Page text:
Haven`t checked again within lat 6 months, but last time I looked, MFC was included only in Standard version. And since it would take quite a lot of time to recreate whole interface of my current editor in something more current, you don`t have any other chance but to stay with VC6. Sure, I could get a pirated version for free, but it would be hypocritical of me as a programmer to pirate the development SW.

I do use full VC2k8 at work though, so I know I`m not missing very much with regards to IDE functionality, so there`s not a big reason to shell out over $600 for a standard version.
And of course, VC6 is blazing fast on current PCs - recently I have tried VS2005 which was unusably slow on my home Core2Duo PC.
Plus, if you work just on your own application, the differences in langauge standard aren`t that terrible, once you get used to them. Yeah, it`s a pitty, but it`s not worth shelling out $600 (just took a look at few online shops in my area and that`s how much it costs) ...
MFC is extremely dated now - although I'm not actually sure what the recommended replacement is. In any case, you can use plain Win32 so long as you don't have a heavily GUI-orientated app.

Quote:
Original post by joe1024
So, VS2008 can be theoretically free, but actually for how many people ? Only for those who are starting out and don`t have any older codebase behind themselves. Or those who don`t mind shelling out $600 again for something identical with few shiny "features"...
It's free for anyone who's not using MFC pretty much - Aside from the lack of MFC (And I wouldn't be at all surprised if you could download the MFC APIs somewhere on Microsoft's site), there's nothing I can see in the standard edition which you don't get in express that would be useful to your average hobby / semi-pro developer.

That, and you can't use the newer DirectX or Platform SDKs with VC6 should be reason enough to upgrade. Not to mention the template support, vast code generation improvements, lack of "INTERNAL COMPILER ERROR"s, non-buggy STL implementation, and much better standards compliance. I've actually had VC6 generate assembly that doesn't match the C++ code for it as well, which is a security problem.

If you're doing a mainly GUI app with little or no templates, and don't need XP / Vista UI stuff, and you have an older PC that can't handle VC2005 / VC2008's pretty high system requirements, then by all means stick to VC6 - just beware that there are quite a few bugs in it.

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First, apologies for misdirecting this thread away from the op's question, but it seems it is adequately answered at this point.

Quote:
Original post by joe1024
I do use full VC2k8 at work though, so I know I`m not missing very much with regards to IDE functionality, so there`s not a big reason to shell out over $600 for a standard version.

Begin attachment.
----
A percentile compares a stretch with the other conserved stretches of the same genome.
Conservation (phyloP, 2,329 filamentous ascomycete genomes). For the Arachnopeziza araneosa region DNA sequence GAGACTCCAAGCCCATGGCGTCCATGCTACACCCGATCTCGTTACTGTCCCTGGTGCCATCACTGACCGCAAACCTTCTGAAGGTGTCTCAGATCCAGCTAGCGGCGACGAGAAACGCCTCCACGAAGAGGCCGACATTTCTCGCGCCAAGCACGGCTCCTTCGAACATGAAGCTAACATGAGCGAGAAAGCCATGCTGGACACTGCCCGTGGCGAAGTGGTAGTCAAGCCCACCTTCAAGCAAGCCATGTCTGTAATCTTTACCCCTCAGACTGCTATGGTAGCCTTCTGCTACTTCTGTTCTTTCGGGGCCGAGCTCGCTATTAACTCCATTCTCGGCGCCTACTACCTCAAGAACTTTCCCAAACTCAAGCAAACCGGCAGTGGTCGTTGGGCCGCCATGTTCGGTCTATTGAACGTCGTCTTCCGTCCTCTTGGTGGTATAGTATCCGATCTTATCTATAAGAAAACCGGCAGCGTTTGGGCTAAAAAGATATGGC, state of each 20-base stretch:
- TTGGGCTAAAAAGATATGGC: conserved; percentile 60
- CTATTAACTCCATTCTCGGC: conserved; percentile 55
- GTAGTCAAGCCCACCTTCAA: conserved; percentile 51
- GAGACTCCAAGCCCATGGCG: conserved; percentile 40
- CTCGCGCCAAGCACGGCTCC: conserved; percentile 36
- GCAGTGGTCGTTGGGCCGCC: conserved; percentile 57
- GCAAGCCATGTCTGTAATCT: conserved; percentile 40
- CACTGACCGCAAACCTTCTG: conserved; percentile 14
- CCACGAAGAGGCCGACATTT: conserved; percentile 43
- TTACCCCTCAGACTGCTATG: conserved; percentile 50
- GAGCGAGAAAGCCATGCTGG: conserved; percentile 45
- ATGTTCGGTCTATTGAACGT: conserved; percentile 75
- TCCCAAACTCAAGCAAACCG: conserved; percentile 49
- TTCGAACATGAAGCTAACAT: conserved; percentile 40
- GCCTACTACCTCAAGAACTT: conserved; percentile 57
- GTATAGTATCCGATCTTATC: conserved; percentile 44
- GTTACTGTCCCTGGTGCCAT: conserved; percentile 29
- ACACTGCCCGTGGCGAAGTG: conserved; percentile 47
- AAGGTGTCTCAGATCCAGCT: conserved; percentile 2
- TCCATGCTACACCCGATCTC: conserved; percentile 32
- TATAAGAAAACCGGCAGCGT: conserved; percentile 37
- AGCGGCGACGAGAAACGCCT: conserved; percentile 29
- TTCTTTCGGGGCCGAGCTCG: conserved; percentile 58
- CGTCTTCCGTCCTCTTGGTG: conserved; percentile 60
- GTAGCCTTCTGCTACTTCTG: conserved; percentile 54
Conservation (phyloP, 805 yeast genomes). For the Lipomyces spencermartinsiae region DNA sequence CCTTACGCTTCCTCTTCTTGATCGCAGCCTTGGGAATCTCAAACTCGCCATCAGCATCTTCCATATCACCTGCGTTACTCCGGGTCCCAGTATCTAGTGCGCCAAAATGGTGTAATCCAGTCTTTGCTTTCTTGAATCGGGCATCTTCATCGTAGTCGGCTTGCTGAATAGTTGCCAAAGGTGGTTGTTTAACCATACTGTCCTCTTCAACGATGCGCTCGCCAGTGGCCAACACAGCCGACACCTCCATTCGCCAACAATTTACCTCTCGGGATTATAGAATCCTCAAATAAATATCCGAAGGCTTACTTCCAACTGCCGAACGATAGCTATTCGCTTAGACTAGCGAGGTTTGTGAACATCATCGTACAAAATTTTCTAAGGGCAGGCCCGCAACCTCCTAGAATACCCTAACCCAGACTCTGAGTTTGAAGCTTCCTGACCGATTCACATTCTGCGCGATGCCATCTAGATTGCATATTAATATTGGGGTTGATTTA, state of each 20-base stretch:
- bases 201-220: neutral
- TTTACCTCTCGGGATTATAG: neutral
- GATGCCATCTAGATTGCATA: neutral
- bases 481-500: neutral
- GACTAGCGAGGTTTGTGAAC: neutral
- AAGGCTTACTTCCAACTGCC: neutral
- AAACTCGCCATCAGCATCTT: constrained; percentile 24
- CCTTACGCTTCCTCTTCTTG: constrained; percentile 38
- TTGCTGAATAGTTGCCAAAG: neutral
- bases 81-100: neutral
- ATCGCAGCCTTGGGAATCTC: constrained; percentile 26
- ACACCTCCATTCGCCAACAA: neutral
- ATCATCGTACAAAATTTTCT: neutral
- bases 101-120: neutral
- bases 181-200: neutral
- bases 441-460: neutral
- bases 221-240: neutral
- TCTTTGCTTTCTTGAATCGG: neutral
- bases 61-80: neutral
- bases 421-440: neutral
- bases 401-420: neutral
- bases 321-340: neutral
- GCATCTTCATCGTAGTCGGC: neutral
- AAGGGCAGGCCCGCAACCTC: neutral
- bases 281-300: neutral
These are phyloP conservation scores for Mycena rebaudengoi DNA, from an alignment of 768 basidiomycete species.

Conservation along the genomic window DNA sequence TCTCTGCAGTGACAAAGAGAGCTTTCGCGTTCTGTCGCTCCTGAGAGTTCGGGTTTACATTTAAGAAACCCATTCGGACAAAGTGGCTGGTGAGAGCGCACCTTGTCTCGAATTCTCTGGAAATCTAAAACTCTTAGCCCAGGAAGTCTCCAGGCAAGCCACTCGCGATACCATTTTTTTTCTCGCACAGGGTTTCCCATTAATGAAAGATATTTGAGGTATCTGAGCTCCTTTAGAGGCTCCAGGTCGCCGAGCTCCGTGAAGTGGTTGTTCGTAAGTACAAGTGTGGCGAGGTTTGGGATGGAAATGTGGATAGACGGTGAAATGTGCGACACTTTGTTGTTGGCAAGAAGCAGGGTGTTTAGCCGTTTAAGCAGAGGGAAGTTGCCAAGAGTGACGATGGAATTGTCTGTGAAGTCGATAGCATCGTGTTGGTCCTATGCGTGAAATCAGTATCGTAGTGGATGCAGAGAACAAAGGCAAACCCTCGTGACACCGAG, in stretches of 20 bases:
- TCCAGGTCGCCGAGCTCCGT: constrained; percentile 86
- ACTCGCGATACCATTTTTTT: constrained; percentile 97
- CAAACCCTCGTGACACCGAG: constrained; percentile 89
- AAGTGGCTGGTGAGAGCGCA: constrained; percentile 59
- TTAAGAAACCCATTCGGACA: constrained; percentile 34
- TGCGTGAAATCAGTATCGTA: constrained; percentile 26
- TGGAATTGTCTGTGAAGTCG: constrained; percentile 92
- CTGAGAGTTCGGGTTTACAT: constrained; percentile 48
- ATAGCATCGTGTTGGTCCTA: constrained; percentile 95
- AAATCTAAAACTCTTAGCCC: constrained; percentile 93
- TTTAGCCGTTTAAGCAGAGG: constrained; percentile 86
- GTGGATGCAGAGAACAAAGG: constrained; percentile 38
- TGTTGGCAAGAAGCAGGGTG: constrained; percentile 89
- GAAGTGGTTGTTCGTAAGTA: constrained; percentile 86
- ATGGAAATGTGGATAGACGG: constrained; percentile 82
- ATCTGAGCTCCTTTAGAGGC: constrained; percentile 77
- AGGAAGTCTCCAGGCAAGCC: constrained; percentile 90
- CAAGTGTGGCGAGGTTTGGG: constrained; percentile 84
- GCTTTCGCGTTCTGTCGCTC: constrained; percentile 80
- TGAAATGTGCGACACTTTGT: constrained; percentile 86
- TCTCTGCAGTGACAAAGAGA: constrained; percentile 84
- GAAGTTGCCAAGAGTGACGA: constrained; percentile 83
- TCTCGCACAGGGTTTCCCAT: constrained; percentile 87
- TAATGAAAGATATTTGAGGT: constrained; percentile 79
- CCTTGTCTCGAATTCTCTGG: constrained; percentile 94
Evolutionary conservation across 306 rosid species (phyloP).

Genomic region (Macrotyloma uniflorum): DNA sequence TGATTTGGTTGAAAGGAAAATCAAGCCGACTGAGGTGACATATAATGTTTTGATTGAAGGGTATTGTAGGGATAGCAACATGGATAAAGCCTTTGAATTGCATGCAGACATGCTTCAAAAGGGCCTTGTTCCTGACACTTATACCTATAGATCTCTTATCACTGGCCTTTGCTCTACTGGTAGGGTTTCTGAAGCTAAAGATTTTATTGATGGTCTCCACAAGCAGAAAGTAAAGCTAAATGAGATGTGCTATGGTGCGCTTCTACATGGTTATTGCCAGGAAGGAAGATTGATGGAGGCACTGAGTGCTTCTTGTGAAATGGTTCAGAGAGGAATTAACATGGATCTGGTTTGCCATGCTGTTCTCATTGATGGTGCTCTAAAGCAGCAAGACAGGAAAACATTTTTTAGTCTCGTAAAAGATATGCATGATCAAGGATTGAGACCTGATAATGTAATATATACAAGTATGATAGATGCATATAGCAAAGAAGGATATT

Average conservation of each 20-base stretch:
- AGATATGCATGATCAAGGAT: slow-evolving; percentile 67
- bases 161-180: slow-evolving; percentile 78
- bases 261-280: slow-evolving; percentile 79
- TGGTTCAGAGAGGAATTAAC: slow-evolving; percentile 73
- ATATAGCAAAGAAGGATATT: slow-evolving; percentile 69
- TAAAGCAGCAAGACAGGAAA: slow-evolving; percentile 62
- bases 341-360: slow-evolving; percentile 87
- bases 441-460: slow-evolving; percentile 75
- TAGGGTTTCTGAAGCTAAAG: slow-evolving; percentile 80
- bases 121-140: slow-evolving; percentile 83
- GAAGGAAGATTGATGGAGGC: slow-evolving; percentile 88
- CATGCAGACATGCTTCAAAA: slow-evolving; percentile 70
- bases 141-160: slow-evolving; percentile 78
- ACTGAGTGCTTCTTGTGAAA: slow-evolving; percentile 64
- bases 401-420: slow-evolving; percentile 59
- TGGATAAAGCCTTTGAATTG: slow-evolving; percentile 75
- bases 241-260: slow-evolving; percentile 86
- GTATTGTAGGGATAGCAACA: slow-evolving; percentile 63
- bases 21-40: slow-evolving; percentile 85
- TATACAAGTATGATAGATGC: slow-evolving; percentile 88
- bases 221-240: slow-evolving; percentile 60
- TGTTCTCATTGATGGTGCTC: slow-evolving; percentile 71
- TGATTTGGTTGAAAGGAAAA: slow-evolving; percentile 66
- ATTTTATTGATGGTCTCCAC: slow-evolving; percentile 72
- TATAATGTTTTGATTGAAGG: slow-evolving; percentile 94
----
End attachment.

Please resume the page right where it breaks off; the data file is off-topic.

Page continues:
Emphasis mine.

Look at the Visual Studio 2008 Pricing page from Microsoft. Without an MSDN subscription, standard is $299, upgrade for $199. Professional for $799, upgrade for $549. What's even better, is that you qualify for upgrade pricing:

Quote:

Upgrade Pricing Eligibility

To qualify for upgrade pricing, you must be a licensed user of one of the following products:

* An earlier version of Microsoft Visual Studio
* Any other developer tool (including free developer tools, such as Visual Studio Express Editions or Eclipse)


So even if you have no previous purchased products, download the free edition and then upgrade!


Jeremiah

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Steve : Yes, all your points are valid. As for hacking in the MFC - it is indeed possible to merge MFC libraries from standard version into Express version. Unfortunately it screws up lots of applications (completely missing portions of UI in most of other applications), so it`s not worth it in the end.

jerm007 : Well, Europe is a whole different world with regards to SW pricing. Extreme cases being 3dsmax which can be bought for $2999 in US, but for over $5000 in Europe (a situation from one or 2 yrs ago, can`t remember exactly, but the difference was that huge).

The same goes for VC2k8. I`m not sure if I could buy it there. Majority of shops don`t allow that (remember, they can find out where you are from just from the credit card number) and will only sell to US-based credit cards.

And of course, should I buy it, I`ll probably keep it for next 5-10 yrs, so I really want a physical box package. I could also download it for free from any warez site without paying anything. Not that I don`t buy games this way (Steam/game portals), but a development SW is an exception. Though, a pretty expensive one.